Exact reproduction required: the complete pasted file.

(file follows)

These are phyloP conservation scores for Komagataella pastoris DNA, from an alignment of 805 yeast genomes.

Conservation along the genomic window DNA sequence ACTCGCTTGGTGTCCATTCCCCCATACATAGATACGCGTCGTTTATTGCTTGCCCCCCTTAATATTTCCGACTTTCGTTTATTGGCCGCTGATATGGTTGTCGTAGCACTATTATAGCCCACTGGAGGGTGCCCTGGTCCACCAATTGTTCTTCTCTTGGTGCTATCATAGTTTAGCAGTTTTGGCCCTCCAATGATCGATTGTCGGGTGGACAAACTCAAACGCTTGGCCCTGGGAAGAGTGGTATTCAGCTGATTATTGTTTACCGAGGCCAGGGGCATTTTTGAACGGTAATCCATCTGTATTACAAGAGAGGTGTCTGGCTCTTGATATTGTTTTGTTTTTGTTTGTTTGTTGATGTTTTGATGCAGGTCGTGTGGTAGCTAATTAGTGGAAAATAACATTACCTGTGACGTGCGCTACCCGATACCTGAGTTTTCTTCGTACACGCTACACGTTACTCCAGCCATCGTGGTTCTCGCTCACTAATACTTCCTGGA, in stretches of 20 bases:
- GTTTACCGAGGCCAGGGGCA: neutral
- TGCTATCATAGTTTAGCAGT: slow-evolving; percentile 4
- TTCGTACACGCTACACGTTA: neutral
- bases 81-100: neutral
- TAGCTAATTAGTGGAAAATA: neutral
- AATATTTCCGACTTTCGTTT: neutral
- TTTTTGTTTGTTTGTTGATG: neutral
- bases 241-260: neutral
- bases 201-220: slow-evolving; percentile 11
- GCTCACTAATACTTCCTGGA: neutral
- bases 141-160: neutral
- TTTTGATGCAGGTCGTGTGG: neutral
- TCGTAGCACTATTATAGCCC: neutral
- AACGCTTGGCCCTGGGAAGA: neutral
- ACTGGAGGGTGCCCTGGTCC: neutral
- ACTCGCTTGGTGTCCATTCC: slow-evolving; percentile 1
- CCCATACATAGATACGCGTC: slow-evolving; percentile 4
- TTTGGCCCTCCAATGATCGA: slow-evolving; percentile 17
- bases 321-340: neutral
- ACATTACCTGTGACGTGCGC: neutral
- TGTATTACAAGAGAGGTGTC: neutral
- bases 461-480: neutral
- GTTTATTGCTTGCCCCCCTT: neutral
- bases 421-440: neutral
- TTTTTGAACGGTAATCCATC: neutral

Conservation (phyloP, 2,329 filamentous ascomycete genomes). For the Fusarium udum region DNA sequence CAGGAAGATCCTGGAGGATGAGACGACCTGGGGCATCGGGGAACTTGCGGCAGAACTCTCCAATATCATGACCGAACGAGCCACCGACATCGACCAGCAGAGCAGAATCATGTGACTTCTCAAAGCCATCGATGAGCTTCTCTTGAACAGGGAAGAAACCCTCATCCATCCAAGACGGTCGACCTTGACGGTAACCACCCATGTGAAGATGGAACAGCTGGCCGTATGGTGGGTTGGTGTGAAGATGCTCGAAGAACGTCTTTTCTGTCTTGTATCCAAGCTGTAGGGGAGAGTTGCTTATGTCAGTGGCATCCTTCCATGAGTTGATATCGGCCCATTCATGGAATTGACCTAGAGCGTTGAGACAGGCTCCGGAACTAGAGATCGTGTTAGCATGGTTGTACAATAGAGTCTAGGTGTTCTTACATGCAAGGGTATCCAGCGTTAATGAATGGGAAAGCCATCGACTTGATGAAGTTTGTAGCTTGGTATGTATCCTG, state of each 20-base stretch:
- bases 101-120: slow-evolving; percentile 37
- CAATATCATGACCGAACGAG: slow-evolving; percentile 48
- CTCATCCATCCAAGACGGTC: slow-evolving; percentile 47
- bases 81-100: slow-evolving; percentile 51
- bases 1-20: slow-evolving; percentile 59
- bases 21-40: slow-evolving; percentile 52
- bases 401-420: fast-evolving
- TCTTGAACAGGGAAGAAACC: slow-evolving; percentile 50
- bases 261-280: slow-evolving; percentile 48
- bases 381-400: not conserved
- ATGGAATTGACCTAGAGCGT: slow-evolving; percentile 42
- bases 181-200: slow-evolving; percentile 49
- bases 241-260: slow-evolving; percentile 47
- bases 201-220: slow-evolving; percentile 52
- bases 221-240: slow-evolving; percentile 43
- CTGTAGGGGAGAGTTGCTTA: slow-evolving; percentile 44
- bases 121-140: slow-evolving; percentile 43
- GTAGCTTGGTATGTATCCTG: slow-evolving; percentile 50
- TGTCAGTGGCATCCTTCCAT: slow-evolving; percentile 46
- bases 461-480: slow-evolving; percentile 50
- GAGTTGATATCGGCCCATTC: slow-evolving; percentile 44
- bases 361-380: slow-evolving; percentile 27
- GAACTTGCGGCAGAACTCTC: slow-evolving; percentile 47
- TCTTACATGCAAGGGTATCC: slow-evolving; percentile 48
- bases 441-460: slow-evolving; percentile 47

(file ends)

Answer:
These are phyloP conservation scores for Komagataella pastoris DNA, from an alignment of 805 yeast genomes.

Conservation along the genomic window DNA sequence ACTCGCTTGGTGTCCATTCCCCCATACATAGATACGCGTCGTTTATTGCTTGCCCCCCTTAATATTTCCGACTTTCGTTTATTGGCCGCTGATATGGTTGTCGTAGCACTATTATAGCCCACTGGAGGGTGCCCTGGTCCACCAATTGTTCTTCTCTTGGTGCTATCATAGTTTAGCAGTTTTGGCCCTCCAATGATCGATTGTCGGGTGGACAAACTCAAACGCTTGGCCCTGGGAAGAGTGGTATTCAGCTGATTATTGTTTACCGAGGCCAGGGGCATTTTTGAACGGTAATCCATCTGTATTACAAGAGAGGTGTCTGGCTCTTGATATTGTTTTGTTTTTGTTTGTTTGTTGATGTTTTGATGCAGGTCGTGTGGTAGCTAATTAGTGGAAAATAACATTACCTGTGACGTGCGCTACCCGATACCTGAGTTTTCTTCGTACACGCTACACGTTACTCCAGCCATCGTGGTTCTCGCTCACTAATACTTCCTGGA, in stretches of 20 bases:
- GTTTACCGAGGCCAGGGGCA: neutral
- TGCTATCATAGTTTAGCAGT: slow-evolving; percentile 4
- TTCGTACACGCTACACGTTA: neutral
- bases 81-100: neutral
- TAGCTAATTAGTGGAAAATA: neutral
- AATATTTCCGACTTTCGTTT: neutral
- TTTTTGTTTGTTTGTTGATG: neutral
- bases 241-260: neutral
- bases 201-220: slow-evolving; percentile 11
- GCTCACTAATACTTCCTGGA: neutral
- bases 141-160: neutral
- TTTTGATGCAGGTCGTGTGG: neutral
- TCGTAGCACTATTATAGCCC: neutral
- AACGCTTGGCCCTGGGAAGA: neutral
- ACTGGAGGGTGCCCTGGTCC: neutral
- ACTCGCTTGGTGTCCATTCC: slow-evolving; percentile 1
- CCCATACATAGATACGCGTC: slow-evolving; percentile 4
- TTTGGCCCTCCAATGATCGA: slow-evolving; percentile 17
- bases 321-340: neutral
- ACATTACCTGTGACGTGCGC: neutral
- TGTATTACAAGAGAGGTGTC: neutral
- bases 461-480: neutral
- GTTTATTGCTTGCCCCCCTT: neutral
- bases 421-440: neutral
- TTTTTGAACGGTAATCCATC: neutral

Conservation (phyloP, 2,329 filamentous ascomycete genomes). For the Fusarium udum region DNA sequence CAGGAAGATCCTGGAGGATGAGACGACCTGGGGCATCGGGGAACTTGCGGCAGAACTCTCCAATATCATGACCGAACGAGCCACCGACATCGACCAGCAGAGCAGAATCATGTGACTTCTCAAAGCCATCGATGAGCTTCTCTTGAACAGGGAAGAAACCCTCATCCATCCAAGACGGTCGACCTTGACGGTAACCACCCATGTGAAGATGGAACAGCTGGCCGTATGGTGGGTTGGTGTGAAGATGCTCGAAGAACGTCTTTTCTGTCTTGTATCCAAGCTGTAGGGGAGAGTTGCTTATGTCAGTGGCATCCTTCCATGAGTTGATATCGGCCCATTCATGGAATTGACCTAGAGCGTTGAGACAGGCTCCGGAACTAGAGATCGTGTTAGCATGGTTGTACAATAGAGTCTAGGTGTTCTTACATGCAAGGGTATCCAGCGTTAATGAATGGGAAAGCCATCGACTTGATGAAGTTTGTAGCTTGGTATGTATCCTG, state of each 20-base stretch:
- bases 101-120: slow-evolving; percentile 37
- CAATATCATGACCGAACGAG: slow-evolving; percentile 48
- CTCATCCATCCAAGACGGTC: slow-evolving; percentile 47
- bases 81-100: slow-evolving; percentile 51
- bases 1-20: slow-evolving; percentile 59
- bases 21-40: slow-evolving; percentile 52
- bases 401-420: fast-evolving
- TCTTGAACAGGGAAGAAACC: slow-evolving; percentile 50
- bases 261-280: slow-evolving; percentile 48
- bases 381-400: not conserved
- ATGGAATTGACCTAGAGCGT: slow-evolving; percentile 42
- bases 181-200: slow-evolving; percentile 49
- bases 241-260: slow-evolving; percentile 47
- bases 201-220: slow-evolving; percentile 52
- bases 221-240: slow-evolving; percentile 43
- CTGTAGGGGAGAGTTGCTTA: slow-evolving; percentile 44
- bases 121-140: slow-evolving; percentile 43
- GTAGCTTGGTATGTATCCTG: slow-evolving; percentile 50
- TGTCAGTGGCATCCTTCCAT: slow-evolving; percentile 46
- bases 461-480: slow-evolving; percentile 50
- GAGTTGATATCGGCCCATTC: slow-evolving; percentile 44
- bases 361-380: slow-evolving; percentile 27
- GAACTTGCGGCAGAACTCTC: slow-evolving; percentile 47
- TCTTACATGCAAGGGTATCC: slow-evolving; percentile 48
- bases 441-460: slow-evolving; percentile 47